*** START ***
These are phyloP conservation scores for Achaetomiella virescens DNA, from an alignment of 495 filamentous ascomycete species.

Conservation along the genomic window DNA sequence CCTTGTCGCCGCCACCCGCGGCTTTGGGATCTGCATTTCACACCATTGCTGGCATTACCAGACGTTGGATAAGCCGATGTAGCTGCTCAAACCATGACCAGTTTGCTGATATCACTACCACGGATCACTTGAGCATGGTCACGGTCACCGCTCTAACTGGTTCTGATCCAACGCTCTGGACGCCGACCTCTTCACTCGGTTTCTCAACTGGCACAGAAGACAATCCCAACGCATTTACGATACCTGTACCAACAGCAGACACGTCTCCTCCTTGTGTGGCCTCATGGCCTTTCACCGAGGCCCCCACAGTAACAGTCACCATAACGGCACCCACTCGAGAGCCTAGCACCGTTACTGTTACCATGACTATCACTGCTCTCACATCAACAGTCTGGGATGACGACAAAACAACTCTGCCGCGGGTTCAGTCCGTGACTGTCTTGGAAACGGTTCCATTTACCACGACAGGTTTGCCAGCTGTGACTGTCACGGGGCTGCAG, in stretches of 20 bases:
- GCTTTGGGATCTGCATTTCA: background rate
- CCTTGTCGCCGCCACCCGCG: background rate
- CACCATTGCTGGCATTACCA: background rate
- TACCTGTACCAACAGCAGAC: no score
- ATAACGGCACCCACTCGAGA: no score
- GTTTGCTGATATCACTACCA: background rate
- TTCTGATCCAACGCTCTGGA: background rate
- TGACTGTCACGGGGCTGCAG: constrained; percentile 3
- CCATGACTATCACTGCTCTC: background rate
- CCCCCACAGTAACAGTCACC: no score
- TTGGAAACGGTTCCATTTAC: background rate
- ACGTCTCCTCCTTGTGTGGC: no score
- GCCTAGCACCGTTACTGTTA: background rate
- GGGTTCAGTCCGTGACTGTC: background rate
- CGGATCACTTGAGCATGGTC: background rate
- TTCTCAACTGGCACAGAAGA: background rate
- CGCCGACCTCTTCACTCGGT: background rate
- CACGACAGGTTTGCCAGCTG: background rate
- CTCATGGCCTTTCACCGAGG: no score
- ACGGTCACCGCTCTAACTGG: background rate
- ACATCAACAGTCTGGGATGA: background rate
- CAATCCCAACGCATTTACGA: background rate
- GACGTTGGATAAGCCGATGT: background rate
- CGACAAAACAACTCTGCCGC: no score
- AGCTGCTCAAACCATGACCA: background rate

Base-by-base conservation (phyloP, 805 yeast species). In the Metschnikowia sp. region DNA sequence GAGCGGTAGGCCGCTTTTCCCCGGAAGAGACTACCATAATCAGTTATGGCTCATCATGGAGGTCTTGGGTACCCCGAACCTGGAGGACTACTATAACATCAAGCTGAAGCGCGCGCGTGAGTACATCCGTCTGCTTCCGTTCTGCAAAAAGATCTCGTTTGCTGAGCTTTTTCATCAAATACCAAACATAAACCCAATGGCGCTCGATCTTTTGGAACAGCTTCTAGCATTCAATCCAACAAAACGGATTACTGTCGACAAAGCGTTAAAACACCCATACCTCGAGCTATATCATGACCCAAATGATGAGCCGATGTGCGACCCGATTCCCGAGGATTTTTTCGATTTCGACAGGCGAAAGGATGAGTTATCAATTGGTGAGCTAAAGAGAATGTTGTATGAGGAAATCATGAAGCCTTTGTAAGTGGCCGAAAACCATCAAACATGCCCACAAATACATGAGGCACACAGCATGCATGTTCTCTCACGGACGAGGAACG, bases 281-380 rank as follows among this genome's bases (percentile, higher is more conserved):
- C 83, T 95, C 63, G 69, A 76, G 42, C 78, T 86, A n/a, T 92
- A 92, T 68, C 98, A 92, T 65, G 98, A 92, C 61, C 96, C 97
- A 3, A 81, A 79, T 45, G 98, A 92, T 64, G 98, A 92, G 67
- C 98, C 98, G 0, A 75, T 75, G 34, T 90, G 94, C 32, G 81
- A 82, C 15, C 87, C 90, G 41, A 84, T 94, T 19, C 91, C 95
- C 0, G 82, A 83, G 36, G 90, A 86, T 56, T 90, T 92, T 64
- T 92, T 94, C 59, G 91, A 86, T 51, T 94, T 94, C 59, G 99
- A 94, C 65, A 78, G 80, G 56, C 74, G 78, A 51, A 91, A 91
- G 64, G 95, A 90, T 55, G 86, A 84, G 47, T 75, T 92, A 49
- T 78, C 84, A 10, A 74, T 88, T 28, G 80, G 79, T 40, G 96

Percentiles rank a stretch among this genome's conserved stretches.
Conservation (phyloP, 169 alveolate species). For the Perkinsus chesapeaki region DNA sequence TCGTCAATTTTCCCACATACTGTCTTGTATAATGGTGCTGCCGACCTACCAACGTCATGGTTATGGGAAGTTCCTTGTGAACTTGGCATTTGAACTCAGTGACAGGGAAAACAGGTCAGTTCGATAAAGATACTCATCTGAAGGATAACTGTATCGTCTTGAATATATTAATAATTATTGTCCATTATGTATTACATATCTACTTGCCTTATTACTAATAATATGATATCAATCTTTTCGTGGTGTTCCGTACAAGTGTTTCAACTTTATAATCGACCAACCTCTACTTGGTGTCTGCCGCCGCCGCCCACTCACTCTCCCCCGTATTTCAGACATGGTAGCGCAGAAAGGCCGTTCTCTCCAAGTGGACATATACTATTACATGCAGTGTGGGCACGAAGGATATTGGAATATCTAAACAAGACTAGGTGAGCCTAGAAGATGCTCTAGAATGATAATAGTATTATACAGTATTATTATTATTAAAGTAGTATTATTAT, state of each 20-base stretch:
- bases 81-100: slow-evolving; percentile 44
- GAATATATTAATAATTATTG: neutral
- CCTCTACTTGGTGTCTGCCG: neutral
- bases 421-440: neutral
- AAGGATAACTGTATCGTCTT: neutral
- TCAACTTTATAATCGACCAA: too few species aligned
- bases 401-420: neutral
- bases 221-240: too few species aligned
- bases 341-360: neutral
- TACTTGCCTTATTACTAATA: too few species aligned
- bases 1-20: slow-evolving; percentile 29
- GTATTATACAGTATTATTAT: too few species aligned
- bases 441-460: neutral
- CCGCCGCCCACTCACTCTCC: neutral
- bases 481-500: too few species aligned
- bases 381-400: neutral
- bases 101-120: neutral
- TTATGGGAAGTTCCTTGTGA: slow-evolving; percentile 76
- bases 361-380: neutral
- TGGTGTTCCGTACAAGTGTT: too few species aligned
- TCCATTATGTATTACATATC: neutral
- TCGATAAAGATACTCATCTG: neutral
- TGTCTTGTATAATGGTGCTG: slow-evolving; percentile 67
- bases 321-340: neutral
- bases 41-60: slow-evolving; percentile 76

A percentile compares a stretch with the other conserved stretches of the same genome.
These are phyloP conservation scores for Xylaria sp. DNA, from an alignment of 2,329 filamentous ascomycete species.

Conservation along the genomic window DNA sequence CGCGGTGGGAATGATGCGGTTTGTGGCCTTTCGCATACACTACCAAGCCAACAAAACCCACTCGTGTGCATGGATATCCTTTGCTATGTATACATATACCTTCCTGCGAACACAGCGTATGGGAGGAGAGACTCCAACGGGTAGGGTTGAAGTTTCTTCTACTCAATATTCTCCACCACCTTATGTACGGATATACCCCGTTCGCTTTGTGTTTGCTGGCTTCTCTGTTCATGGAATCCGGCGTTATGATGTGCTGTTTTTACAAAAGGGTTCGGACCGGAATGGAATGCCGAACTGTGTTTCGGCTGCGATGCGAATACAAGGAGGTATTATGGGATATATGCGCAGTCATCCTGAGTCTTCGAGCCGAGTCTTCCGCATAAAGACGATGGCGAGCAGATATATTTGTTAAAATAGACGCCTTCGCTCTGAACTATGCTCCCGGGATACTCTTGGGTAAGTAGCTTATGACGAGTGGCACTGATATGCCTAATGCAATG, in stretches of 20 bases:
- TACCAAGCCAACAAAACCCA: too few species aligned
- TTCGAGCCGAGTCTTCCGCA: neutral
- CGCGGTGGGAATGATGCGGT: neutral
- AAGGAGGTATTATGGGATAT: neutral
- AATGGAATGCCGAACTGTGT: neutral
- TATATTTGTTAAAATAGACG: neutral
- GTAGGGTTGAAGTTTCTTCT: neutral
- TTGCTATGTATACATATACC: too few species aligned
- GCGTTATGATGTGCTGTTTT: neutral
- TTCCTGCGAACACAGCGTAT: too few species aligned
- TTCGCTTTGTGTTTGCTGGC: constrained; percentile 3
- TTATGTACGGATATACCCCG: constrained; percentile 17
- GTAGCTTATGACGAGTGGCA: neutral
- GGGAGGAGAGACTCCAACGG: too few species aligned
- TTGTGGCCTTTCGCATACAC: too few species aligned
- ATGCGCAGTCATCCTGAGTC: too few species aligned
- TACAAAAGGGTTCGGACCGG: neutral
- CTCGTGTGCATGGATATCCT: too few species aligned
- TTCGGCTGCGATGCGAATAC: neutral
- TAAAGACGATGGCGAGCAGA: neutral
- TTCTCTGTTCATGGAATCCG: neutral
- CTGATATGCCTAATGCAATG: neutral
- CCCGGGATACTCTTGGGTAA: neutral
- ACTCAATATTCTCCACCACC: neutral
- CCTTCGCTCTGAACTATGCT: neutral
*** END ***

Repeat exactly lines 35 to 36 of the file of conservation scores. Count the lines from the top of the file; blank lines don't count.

- T 92, T 94, C 59, G 91, A 86, T 51, T 94, T 94, C 59, G 99
- A 94, C 65, A 78, G 80, G 56, C 74, G 78, A 51, A 91, A 91